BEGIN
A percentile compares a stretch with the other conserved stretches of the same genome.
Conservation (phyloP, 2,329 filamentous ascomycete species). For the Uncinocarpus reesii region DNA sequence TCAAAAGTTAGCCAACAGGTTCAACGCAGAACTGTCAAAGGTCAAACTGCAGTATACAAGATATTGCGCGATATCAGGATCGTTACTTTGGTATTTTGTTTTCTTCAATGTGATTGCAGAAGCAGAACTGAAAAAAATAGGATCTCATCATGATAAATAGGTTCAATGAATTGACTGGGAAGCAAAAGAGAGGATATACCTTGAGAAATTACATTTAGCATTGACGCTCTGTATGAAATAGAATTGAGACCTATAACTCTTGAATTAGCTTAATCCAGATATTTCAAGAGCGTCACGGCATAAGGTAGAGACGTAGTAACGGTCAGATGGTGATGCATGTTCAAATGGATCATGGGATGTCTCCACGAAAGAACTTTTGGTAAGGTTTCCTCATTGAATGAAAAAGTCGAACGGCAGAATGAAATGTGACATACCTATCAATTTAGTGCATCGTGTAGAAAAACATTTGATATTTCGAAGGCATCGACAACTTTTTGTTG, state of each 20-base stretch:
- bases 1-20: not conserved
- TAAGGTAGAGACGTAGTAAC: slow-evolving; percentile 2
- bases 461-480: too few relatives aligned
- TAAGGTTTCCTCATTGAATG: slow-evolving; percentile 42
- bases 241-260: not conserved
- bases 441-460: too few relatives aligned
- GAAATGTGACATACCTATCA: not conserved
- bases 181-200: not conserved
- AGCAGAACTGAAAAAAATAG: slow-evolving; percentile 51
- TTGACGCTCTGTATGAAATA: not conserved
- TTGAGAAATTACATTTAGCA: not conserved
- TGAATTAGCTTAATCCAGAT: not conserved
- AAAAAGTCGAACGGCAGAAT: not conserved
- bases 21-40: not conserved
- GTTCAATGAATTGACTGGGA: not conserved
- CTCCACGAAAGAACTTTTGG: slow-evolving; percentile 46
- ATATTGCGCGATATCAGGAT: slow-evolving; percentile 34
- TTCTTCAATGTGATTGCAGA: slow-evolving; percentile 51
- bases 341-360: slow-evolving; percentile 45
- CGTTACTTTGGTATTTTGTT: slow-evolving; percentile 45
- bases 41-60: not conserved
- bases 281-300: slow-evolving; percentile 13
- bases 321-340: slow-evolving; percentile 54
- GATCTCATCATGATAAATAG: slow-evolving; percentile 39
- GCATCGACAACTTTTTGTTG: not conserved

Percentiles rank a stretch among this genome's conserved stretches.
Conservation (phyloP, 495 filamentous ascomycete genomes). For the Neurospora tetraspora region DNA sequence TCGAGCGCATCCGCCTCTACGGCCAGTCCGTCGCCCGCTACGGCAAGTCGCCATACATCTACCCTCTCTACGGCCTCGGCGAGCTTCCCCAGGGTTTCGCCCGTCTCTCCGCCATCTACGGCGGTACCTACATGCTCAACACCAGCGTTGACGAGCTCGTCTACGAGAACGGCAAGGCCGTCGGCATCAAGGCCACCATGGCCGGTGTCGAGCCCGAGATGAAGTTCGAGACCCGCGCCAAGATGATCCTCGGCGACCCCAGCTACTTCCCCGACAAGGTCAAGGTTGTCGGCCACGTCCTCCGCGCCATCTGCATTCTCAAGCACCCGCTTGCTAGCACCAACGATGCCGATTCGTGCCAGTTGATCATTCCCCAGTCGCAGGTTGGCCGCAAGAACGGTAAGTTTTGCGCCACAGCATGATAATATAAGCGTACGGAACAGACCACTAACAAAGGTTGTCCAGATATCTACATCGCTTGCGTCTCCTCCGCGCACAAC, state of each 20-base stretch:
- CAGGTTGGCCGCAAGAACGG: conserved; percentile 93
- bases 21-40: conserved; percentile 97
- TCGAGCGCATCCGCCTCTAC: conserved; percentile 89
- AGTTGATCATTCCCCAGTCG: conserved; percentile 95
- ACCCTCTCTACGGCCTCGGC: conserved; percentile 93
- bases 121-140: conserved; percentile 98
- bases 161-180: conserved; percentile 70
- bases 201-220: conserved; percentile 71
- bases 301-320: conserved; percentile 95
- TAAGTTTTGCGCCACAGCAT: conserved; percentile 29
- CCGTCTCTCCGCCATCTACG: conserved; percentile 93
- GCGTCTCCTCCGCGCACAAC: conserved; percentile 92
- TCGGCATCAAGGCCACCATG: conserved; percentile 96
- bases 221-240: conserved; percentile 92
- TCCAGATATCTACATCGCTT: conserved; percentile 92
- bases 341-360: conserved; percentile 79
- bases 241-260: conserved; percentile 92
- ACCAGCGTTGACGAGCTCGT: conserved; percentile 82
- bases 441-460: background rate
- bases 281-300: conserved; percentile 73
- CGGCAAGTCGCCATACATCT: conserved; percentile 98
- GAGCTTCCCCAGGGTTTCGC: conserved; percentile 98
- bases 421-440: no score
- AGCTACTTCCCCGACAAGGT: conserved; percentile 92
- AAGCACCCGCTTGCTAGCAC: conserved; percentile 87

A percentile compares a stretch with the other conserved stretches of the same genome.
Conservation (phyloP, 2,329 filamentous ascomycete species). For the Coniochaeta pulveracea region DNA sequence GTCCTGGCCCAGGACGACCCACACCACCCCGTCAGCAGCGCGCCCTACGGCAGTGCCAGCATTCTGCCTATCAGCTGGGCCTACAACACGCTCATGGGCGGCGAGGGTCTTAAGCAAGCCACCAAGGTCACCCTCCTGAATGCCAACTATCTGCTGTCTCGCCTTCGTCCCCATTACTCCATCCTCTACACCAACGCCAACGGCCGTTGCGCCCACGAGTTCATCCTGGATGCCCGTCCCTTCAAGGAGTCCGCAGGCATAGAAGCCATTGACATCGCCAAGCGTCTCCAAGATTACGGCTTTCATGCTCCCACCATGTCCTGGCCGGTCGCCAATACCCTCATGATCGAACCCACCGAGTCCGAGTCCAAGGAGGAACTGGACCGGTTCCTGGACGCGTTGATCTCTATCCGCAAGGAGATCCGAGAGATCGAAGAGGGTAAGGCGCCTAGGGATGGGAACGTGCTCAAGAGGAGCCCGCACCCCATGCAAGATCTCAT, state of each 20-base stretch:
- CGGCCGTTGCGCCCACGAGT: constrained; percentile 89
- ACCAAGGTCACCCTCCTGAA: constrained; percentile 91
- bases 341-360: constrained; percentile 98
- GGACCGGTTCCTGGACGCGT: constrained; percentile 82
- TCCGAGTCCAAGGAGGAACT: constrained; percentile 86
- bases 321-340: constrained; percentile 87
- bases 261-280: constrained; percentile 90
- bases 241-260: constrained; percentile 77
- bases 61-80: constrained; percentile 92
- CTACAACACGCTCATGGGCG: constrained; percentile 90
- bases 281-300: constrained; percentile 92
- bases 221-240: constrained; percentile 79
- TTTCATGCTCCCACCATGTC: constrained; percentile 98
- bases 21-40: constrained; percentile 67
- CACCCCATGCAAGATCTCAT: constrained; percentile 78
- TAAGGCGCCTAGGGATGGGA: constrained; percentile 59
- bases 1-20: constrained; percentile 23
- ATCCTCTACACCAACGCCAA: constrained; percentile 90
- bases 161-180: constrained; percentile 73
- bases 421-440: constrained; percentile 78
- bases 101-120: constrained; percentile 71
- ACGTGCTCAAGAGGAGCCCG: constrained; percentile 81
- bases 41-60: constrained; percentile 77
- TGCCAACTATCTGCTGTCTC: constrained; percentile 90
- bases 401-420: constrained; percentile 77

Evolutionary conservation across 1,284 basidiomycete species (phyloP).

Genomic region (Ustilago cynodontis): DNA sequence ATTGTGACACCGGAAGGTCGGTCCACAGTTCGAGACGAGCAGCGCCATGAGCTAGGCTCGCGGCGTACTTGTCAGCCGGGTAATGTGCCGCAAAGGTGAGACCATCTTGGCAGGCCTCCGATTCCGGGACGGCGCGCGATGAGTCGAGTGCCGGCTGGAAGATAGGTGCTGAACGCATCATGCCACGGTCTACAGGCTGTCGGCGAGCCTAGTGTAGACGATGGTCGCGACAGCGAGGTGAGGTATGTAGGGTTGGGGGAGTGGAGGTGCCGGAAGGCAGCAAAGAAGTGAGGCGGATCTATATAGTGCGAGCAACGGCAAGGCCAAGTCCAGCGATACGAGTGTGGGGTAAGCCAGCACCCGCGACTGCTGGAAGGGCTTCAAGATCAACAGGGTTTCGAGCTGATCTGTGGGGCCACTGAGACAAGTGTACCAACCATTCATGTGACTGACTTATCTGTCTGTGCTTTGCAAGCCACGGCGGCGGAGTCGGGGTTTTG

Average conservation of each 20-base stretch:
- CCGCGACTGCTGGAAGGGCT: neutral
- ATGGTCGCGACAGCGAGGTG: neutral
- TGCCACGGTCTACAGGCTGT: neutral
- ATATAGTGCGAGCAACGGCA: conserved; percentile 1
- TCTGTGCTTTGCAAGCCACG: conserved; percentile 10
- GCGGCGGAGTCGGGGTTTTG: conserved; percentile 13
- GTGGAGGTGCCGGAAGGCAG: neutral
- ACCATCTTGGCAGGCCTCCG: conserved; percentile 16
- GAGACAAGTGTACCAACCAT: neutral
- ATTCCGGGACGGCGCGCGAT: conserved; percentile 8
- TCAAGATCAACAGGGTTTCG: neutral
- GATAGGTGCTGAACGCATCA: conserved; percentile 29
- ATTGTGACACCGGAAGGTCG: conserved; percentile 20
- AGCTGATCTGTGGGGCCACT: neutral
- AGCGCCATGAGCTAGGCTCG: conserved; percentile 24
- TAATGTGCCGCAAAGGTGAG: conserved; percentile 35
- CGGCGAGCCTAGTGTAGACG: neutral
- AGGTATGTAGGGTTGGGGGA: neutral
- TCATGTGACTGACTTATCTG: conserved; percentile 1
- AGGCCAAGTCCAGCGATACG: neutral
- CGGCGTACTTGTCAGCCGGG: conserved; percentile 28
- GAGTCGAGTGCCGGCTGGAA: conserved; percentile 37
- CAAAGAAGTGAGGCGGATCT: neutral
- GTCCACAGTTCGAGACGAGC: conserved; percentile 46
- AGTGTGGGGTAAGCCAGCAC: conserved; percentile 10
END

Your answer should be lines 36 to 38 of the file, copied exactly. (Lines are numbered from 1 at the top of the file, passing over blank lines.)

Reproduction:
- bases 161-180: conserved; percentile 70
- bases 201-220: conserved; percentile 71
- bases 301-320: conserved; percentile 95